Emirates Detainees Advocacy Center

Where did Jamal Al-Hammadi disappear?

10:13
30 Aug 2021
العربية
متوفر باللغة

Its been eight years, 4 months and 10 days since Emirati Islamic education teacher, Jamal Al Hammadi, was last seen before he forcibly disappeared under unknown circumstances, perhaps forever.
Although the story of his forced disappearance, which is the longest for an Emirati detainee, is different, there is not much information about him on the internet, and perhaps there is hardly any picture of him.

In this report, prepared by Emirates Detainees Advocacy Centre (EDAC), we try to answer the main open questions: Who is Jamal Al-Hammadi? What is his story? Why is he still hidden?
Jamal Al Hammadi, an Emirati national, grew up in the city of Khor Fakkan in the Emirate of Sharjah, graduated from UAE University with a major in Islamic Studies and lives a quiet life as a teacher of Islamic Education in the city.
Al Hammadi was arrested on the day of the 9/11 events by armed forces affiliated with the UAE's State Security Apparatus (SSA) in a campaign of arrests launched by the SSA against people of Islamic orientation.
Al-Hammadi was held in secret prisons for 4 years without charge or trial, during which he was subjected to the worst forms of physical and psychological torture for which SSA prisons are known. The United Nations Working Group at Arbitrary Detention issued a decision on May 26, 2005, calling his detention arbitrary.
Instead of being released, he was transferred to a prison in Fujairah and tried on the basis of alleged evidence from confessions elicited from another detainee under torture, leaving Al Hammadi to wander back and forth between SSA prisons for 8 years until he was released in 2009.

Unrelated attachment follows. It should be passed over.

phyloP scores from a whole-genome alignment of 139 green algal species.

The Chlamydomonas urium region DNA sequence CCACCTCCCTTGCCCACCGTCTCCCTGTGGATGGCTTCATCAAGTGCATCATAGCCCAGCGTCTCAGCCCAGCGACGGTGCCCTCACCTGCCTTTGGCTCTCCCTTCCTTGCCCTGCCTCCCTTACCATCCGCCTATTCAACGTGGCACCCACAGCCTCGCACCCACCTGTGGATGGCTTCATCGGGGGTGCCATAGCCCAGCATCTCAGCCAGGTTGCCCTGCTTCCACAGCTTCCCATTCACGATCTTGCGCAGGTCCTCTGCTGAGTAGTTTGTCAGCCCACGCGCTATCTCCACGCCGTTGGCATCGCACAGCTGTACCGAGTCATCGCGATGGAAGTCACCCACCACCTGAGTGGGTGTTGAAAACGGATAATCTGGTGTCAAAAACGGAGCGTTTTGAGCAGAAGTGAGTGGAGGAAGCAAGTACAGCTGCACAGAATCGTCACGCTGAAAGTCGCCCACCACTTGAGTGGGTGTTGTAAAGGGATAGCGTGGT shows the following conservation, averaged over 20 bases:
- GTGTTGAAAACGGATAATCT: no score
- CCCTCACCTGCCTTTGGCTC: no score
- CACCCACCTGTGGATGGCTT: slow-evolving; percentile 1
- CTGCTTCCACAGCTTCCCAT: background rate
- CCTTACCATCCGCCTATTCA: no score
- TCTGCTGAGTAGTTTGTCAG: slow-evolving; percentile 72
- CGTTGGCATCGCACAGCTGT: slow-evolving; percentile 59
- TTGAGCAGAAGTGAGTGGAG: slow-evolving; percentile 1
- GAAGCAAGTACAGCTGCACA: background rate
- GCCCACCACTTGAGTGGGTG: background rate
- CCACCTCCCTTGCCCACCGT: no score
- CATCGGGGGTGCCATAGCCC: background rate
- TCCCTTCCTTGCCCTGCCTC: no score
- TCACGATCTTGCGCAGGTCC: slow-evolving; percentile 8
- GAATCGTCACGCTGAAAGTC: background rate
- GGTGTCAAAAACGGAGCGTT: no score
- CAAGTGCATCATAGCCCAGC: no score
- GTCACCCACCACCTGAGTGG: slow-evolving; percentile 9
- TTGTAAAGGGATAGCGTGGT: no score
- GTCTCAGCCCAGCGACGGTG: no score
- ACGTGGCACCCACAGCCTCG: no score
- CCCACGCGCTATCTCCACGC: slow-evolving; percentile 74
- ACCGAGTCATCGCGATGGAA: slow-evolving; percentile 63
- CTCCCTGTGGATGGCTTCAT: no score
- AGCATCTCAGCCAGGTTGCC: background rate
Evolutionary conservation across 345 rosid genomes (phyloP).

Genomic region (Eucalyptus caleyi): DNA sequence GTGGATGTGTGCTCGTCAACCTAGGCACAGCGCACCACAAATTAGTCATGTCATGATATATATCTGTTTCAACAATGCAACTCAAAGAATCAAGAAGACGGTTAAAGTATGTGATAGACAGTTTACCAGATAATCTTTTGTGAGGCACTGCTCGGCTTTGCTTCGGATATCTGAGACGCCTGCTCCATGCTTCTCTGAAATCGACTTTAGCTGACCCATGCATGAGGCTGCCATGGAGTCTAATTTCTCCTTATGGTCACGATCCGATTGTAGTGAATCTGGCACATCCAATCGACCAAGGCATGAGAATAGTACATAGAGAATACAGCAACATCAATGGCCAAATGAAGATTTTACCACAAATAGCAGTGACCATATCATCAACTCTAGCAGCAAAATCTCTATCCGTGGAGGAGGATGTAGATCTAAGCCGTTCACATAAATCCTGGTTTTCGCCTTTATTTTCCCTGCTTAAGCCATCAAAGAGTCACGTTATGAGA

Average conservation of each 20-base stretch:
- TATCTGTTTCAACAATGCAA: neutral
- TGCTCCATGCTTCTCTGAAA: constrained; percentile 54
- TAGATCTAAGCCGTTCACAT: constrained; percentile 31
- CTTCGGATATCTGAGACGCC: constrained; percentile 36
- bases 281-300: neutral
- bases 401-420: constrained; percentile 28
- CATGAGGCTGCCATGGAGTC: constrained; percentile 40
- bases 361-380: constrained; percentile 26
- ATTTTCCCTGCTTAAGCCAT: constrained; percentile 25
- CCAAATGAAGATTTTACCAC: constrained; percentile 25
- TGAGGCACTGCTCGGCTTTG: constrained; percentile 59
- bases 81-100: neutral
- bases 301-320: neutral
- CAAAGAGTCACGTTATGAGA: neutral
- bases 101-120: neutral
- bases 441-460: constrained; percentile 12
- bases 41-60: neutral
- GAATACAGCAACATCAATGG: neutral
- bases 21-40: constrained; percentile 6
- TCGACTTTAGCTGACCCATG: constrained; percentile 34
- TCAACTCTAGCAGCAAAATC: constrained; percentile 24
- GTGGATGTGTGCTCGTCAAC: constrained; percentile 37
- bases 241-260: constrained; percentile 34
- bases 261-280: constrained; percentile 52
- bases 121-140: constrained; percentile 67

A year after his release, Al-Hammadi thought his problem was over when his family was surprised by more than 20 armed SSA people who stormed the house and arrested him again. A year and a half after his arrest, the authorities released him, apologized for holding him without charge, and gave him back his former job as a teacher of Islamic education.

After his release from his second detention, Al Hammadi tried to return to his normal life despite the restrictions imposed by the authorities. He married and had a son and went to Umrah after obtaining a permit from the SSA after he was prevented him from getting a passport.
But his attempts to return to his normal life face a new obstacle, as Emirati authorities this time arrested his younger brother Fouad on charges of belonging to al-Islah, a non-violent, legally registered Islamist political movement that the UAE banned as "terrorist" in 2014 in response to upheavals in Tunisia, Egypt and elsewhere.
Jamal agreed with his brother's lawyer to be one of the witnesses for the denial, planning that his testimony would be based on the facts of his torture inside SSA prisons, but he did not know he would pay a heavy price for his intention to do so.
A week before the alleged testimony, specifically on April 20, 2013, while Jamal was on his way back to his home in the city of Khor Fakkan from a medical center where his mother was being treated, Jamal disappeared.